Next year will find me in whole new environment and setting! In the fall I’ll be starting school at Pace University in New York City as a Directing and Arts and Entertainment Management major. By this time next year I hope to be more knowledgeable about my field of study and the world around me.irvin ortega with boa


Would could your parents have done differently to make it easier for you to excel?  What did they do well?

I don’t think my parents could have done anything differently. There is only so much they can do; my success is determined by me. And even if they could have done more I wouldn’t have wanted them to. I want my achievements to be my achievements- I don’t want to gain something because I had my parents get it for me. When I am successful in something it means so much more to know that my hard work that got me there. What parents did do well was being supportive. No matter how crazy the project my parents always showed their love and support. I think it speaks volumes about my parent’s support for their children when they support my artistic endeavors and they have no knowledge of the arts. My parents were not afraid to jump into the unknown to support me.


Is there any particular issue/concern that you’d like to change in Tampa Bay right now?  How would you do it?

It varies by neighborhood and area but overall my biggest concern with the Tampa Bay area would be discrimination and social issues. In many areas of the Bay there is a major disconnect between the races, the nationalities, the religions, the sexuality’s, and the classes. I believe the root of discrimination is ignorance- not malicious ignorance but a genuine lack of knowledge about others. Breaking down barriers and stereotypes starts in the places you spend the most time- schools and the workplace. I firmly believe it would be beneficial to the Bay area to implement and encourage workshops on diversity and team building within schools and the workplace.


What adversity did you face [if any] that seemed to big to overcome?  How did you manage to get through it?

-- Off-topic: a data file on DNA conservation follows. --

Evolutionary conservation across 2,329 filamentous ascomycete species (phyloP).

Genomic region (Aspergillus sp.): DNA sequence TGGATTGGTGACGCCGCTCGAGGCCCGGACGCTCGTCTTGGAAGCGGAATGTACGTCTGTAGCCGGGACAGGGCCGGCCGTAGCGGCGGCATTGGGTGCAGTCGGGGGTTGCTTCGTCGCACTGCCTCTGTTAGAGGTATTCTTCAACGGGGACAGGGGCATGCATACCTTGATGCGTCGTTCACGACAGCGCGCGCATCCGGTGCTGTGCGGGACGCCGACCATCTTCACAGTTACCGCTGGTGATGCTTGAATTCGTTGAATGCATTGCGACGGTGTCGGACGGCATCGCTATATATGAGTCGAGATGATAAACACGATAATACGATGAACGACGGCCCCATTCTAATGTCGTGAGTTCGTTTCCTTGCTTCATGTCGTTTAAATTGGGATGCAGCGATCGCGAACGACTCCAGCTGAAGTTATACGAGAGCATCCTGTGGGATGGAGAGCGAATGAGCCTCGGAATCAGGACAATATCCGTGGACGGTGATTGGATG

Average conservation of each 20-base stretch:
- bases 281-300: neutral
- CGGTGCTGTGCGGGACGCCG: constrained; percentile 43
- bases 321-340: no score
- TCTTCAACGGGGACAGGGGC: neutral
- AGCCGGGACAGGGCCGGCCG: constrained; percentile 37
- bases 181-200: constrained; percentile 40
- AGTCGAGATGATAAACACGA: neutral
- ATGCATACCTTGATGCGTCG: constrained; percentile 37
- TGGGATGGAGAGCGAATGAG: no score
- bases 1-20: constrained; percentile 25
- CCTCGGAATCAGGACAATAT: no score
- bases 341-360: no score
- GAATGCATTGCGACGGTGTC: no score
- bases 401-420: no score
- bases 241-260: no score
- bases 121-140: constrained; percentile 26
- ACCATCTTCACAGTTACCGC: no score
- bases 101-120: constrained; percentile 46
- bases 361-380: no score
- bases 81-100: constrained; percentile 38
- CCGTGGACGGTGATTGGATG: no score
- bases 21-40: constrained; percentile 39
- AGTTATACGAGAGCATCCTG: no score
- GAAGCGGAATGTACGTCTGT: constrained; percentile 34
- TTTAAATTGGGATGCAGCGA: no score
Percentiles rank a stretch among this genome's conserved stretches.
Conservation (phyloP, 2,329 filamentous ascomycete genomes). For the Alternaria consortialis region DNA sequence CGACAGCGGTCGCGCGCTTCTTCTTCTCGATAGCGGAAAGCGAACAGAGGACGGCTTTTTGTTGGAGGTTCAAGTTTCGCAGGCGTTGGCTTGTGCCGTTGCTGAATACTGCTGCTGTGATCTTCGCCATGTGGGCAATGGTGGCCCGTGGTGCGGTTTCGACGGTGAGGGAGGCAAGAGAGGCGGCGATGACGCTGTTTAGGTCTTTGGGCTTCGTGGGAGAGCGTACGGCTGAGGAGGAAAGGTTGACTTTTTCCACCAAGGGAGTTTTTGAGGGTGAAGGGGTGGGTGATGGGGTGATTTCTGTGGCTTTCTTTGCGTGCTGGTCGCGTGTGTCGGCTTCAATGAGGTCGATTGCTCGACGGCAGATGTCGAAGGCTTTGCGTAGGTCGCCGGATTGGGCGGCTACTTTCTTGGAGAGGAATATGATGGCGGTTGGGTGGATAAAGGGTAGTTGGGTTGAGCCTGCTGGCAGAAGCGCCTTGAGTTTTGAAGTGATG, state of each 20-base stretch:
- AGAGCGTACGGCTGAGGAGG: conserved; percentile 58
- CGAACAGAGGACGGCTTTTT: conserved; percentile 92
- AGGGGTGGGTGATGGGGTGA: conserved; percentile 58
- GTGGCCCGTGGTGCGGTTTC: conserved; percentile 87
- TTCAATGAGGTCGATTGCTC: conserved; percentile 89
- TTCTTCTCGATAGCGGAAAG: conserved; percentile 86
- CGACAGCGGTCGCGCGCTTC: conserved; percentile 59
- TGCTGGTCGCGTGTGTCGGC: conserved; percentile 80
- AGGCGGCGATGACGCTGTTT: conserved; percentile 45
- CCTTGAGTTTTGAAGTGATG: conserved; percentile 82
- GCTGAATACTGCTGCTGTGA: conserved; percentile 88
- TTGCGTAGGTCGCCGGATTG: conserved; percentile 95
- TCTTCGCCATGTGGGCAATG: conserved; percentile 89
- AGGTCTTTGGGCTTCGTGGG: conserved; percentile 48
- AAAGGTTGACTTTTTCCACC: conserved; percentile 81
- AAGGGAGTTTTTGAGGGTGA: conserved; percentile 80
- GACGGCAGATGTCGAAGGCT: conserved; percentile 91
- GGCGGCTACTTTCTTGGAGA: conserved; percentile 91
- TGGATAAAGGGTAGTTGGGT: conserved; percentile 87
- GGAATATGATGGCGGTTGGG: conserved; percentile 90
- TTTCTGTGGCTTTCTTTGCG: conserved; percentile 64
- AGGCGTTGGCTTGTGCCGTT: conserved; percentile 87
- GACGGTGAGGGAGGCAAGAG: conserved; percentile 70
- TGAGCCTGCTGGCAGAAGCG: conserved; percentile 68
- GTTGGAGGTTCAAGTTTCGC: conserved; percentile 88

I consider myself a “double minority” being both a first generation Latino American and also being openly gay. Either of those two things alone are considered by many to be a “handicap” and for a while I thought the same thing. At one time I felt as if I was not going to be treated equally as a racial minority and that I was not going to be respected as a sexual minority. What got me through my doubts and struggles was my community and family. Being surrounded by community that accepted and supported me helped me overcome my own personal struggle. Without my friends, family, and mentors who encourage me along the way I wouldn’t be where I am today.


How did you keep your eyes on the “prize” while avoiding the pressures of growing up?  [dating, just say no, etc]

My ability to avoid peer pressure stems from my values. I take pride in my work and that’s what motivates me. I will never let anything get in the way of my professional endeavors. I value myself too much to let anything cloud my future.


How would you motivate another student that may be in trouble, to see that all the hard work is worth it?

I would just share my story. I would show them how I defied the odds despite my circumstances and restraints. I would tell them about all the times I was in a similar mindset and how in the end things worked out for the best. I am a firm believer that everything happens for a reason.  I would tell this student that there is a lesson to be found everywhere; you’ll know when you’ve learned your lesson from this experience.


 This is what Irvin’s mom, Reina Carbajal, said about her blessed life with Irvin.

At what age, did you notice the drive to succeed become prevalent in your child’s life?  How did you foster that?

When Irvin was in middle school and he started volunteering I noticed his drive to be successful. It wasn’t just one thing his drive extended to multiple volunteer projects and areas. I always supported Irvin in whatever he wanted to do, I also encouraged him to work hard.


What did you sacrifice along the way in order to assist your child(ren)?

Sleep for one thing! But I feel as though when you support children nothing is a sacrifice because I know my child is doing something good for the community and I am helping him be successful in life.


Would you consider yourselves overprotective or lenient?  Did your child’s [extraordinary] nature affect the way you raised them?

I don’t think I was overprotective; I always gave my children freedom because they proved that they were responsible enough to handle it. I also made sure they know they were responsible for their actions.


What did you do differently from other parents when raising these amazing teens?

I gave my children space. I allowed them to pick what their interests and passions were. I also supported them not matter what they picked. Even if I didn’t know a lot about their interests I educated myself and supported them in it.


How can parents make a difference in the schools that would better help their children succeed?

Parents can make a difference by making their voices heard. Nothing changes and nothing gets done if you are quiet. Parents have the power to help children succeed if they speak up.


A very special thank you to Irvin for sharing your story with us.  We feel blessed to have been put in your path and know that God has great things in store for you.  You have made Tampa Bay very proud!

A very special thank you to Salter Mitchell for extending us the opportunity to interview these phenomenal teens.  They totally rock!